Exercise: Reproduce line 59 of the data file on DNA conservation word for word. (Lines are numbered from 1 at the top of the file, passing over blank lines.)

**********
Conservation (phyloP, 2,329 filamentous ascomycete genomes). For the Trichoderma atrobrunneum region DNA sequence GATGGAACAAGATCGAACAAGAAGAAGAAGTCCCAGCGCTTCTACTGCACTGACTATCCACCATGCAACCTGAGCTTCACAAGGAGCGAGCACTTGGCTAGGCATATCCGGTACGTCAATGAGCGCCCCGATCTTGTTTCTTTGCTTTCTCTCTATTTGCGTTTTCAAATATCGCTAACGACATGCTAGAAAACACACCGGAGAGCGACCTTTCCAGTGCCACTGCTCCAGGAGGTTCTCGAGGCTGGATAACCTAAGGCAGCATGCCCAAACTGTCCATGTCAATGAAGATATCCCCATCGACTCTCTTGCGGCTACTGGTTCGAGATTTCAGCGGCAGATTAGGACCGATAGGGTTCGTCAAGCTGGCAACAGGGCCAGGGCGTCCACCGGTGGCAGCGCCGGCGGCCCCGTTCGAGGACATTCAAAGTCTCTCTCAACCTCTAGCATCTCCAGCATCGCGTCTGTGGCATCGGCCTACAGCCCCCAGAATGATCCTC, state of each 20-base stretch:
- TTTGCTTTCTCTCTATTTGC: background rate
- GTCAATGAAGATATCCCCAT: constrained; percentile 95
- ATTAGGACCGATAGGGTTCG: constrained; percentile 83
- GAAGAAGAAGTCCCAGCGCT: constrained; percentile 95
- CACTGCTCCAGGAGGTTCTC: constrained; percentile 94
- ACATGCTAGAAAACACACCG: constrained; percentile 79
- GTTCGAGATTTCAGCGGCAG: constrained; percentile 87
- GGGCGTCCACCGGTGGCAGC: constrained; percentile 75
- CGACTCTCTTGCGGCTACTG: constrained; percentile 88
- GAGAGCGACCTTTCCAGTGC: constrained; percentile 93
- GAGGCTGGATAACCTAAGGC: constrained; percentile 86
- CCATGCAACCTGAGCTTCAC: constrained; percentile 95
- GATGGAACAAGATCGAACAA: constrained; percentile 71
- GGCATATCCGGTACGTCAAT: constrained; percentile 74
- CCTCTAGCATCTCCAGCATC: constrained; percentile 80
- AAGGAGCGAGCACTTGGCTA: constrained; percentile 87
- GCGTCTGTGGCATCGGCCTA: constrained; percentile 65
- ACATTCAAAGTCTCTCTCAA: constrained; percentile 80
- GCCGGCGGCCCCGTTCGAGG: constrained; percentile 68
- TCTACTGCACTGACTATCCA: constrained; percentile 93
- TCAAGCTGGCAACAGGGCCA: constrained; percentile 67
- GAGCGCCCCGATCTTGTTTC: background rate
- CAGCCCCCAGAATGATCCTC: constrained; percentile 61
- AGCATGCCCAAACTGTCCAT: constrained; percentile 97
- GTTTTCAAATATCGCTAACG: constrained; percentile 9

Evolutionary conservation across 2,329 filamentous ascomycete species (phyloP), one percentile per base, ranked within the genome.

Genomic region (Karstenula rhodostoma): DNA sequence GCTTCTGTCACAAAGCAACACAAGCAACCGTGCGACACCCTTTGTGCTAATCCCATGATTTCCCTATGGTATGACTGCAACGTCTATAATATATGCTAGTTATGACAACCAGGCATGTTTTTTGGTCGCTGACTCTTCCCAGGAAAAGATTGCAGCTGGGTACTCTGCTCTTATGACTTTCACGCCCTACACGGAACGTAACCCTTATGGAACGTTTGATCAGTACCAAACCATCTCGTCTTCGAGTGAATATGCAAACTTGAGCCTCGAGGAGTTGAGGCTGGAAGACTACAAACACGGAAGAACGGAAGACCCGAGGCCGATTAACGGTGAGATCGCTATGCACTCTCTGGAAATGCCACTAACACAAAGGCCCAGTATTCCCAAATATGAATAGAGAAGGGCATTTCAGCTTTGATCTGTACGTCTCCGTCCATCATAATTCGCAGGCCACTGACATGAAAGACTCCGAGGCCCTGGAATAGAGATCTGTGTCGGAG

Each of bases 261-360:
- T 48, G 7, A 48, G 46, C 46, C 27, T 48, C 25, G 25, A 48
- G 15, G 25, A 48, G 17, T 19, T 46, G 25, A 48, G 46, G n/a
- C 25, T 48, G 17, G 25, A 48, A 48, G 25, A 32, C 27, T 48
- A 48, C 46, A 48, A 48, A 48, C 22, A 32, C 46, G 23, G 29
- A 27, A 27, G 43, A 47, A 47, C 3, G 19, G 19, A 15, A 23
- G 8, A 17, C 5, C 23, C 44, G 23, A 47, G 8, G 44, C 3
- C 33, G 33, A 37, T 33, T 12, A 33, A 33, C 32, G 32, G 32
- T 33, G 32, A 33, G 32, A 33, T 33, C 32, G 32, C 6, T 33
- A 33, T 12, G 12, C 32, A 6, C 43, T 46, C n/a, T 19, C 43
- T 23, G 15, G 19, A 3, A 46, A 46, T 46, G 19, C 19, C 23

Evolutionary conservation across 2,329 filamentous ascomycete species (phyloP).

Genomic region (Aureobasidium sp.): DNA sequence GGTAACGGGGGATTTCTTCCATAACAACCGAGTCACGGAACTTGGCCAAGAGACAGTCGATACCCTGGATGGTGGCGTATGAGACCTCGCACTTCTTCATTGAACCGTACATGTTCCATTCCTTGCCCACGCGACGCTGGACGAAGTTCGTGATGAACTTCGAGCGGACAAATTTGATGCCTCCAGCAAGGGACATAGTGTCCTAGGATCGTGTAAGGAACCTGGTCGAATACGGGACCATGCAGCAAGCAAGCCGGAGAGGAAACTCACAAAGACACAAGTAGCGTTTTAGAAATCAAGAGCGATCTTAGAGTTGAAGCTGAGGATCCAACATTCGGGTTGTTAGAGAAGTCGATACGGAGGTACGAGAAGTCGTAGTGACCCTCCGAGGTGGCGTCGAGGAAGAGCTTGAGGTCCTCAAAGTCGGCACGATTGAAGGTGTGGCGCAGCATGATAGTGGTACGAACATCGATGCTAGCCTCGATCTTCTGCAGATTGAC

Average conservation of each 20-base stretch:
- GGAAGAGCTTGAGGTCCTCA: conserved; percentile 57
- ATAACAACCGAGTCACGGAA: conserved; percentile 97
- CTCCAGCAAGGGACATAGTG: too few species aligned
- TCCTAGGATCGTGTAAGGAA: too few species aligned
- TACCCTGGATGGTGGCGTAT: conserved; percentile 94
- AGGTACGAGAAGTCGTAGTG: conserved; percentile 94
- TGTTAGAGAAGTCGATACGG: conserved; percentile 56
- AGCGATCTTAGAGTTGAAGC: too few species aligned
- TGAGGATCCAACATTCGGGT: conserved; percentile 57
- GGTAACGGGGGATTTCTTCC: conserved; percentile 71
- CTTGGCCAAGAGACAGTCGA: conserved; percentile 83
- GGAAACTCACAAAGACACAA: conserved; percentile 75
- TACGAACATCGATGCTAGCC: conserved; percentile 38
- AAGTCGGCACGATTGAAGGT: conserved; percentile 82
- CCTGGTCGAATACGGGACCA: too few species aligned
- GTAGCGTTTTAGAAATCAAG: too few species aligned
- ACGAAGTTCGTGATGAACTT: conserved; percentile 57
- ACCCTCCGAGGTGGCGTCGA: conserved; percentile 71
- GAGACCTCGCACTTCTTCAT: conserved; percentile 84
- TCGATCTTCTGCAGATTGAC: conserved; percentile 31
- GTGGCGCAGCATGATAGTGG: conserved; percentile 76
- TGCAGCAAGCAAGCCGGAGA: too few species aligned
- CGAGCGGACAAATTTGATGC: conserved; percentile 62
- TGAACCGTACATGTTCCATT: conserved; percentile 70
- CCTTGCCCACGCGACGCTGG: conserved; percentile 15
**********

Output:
- ACGAAGTTCGTGATGAACTT: conserved; percentile 57